The Greek islands
Hundreds of books have been written about the Greek islands, and about who should visit which one and why. I unfortunately do not have the time to visit many islands on this trip, but would still like to have a global understanding of how they relate to each other, and how they are different from mainland Greece.
Greece shares its northern continental border with Albania, Macedonia, Bulgaria and Turkey, while the country dissipates into the sea in any other direction. Greece itself is a peninsula and whichever part of the country does not qualify as another peninsula of the main peninsula is an island. Corfu, Kefalonia and Zakynthos align the west coast, while an abundance of islands lie scattered in the triangle formed between Greece`s east coast, Turkey`s west coast and the island of Crete in the very South.
`Crete is the most extreme place of Greece`
Few of the islands are as isolated as they look on a map, except during bad weather when they risk being isolated from the world for a few days. All inhabited islands can be reached by ferry, hydrofoil (`Flying Dolphin`) or catamaran (`Flying Cat`), while many of them have airports that are directly accessible from Athens or even abroad. To have an idea about the size of the Greek archipelago, count no less than 12 hours to reach Crete from Athens`s habour Piraeus, and up to an entire day and night to get to the most distant ones like Rhodes. Fortunately for travelers, one island is never very far away from the next one, making the Greek archipelago a perfect destination for Mediterranean cruises.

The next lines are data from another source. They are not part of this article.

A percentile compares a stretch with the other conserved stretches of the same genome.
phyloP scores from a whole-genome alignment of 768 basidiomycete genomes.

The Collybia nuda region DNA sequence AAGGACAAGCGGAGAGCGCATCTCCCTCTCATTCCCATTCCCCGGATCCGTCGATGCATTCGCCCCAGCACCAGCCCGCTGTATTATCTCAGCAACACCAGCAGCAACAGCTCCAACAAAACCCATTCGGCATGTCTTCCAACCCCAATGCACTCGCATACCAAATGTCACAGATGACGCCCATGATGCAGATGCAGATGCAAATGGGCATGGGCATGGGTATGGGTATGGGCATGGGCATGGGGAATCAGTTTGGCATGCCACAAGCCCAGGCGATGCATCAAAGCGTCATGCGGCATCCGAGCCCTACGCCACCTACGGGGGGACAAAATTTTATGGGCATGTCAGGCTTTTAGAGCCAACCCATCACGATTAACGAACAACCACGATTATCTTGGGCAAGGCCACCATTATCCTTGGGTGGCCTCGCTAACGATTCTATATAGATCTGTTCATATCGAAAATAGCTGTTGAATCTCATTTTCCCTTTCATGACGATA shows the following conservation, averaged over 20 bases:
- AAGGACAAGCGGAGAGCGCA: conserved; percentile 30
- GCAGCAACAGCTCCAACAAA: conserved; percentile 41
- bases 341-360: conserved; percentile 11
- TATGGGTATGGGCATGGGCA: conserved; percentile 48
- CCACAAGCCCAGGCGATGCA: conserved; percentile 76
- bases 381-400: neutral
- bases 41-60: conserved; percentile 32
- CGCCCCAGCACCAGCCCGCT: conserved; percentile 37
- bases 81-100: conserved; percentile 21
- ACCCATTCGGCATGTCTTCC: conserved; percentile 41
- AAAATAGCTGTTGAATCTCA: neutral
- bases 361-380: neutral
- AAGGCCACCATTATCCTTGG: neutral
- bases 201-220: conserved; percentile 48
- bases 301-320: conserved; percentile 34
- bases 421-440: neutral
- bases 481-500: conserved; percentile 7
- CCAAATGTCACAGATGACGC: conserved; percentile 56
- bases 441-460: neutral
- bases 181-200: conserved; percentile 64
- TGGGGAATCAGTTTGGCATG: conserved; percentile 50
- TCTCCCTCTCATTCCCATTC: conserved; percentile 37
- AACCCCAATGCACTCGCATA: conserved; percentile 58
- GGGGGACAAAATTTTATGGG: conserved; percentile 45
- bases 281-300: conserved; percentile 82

The islands share a great deal of characteristics between themselves. White and blue are recurrent colours. While white paint serves to reflect the sun and keep out the heat, the explanation for the many different colours of blue is the same one why so many houses in Sweden are red: the blue dye is produced from a locally available ingredient. The islands also resemble each other in their lay-out. The inhabited ones have a harbour to accommodate ferries and small cruise ships. The main port is typically surrounded by a boulevard that is home to a wide choice in cafes, bars, pensions and hotels. The port is a thriving location in summer, but most of the commercial activity comes to a standstill in winter. Some shops only open up between the arrival and departure of a cruise ship. For the rest of the day, the owners hang around the port talking to each other, having coffee or playing tavli ? as long as they are not preparing their businesses for the next summer.
Reaching any possible next village from the main port is not always easy. Just like Greece`s famous secluded beaches, the villages are separated from one another by rather mountainous area, making a small boat a very practical means of transportation. Getting to the heart of an island may be worth the while. Many of them hide some remnants of ancient empires, all surrounded by little more than rocks, cactuses and dusty vegetation.
Despite the many similarities, all of the islands have a distinct identity of their own. Santorini, locally known as Thira, is probably the most recommended island of all. Sophia (26) tells me that the island owes its existence to the explosion of an old volcano: `Its landscape is therefore very different from all other islands. It rises straight from the sea on the outside, while the volcano`s centre point sank and transformed into a valley.` Santorini features on many Greek postcards, especially thanks to the consistent and photogenic use of the traditional white and blue in its architecture. Beside that, every Greek marvels at the idea of a sunset at Santorini, which to them looks more beautiful than any other sunset anywhere else on earth.